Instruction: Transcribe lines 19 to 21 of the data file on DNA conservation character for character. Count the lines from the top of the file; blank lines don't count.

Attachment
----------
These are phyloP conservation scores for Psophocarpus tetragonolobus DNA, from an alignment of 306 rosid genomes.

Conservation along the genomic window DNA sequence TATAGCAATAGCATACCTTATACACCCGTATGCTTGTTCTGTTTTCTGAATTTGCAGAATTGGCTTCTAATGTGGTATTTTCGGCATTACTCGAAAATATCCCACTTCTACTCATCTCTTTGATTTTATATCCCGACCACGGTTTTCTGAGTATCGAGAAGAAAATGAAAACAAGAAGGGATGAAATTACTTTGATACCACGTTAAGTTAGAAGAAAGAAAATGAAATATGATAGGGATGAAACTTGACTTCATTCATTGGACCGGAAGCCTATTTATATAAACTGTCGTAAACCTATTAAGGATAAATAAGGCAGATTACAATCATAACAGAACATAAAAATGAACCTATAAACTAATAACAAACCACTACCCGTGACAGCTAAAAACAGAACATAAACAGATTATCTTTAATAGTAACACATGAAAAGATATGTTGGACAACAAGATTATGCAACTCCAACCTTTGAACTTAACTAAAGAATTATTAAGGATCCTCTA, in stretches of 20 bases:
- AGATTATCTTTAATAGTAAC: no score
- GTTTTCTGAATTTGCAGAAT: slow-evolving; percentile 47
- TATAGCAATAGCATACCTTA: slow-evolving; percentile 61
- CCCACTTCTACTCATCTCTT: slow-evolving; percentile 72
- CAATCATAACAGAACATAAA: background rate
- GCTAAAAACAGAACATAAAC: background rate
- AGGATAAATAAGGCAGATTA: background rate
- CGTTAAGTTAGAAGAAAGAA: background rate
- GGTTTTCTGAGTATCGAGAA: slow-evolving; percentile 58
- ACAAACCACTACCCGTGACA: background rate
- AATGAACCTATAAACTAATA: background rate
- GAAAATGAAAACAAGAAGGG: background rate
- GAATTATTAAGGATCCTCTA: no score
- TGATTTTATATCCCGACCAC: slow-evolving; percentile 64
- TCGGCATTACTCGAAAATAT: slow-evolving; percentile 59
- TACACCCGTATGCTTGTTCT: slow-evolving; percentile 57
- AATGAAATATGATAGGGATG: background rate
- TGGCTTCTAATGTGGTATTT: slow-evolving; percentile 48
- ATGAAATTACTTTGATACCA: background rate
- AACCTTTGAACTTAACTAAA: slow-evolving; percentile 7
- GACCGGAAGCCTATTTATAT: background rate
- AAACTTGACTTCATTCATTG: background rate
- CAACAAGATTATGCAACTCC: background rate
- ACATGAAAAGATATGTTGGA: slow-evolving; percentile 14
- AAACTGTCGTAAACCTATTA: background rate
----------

- AATGAAATATGATAGGGATG: background rate
- TGGCTTCTAATGTGGTATTT: slow-evolving; percentile 48
- ATGAAATTACTTTGATACCA: background rate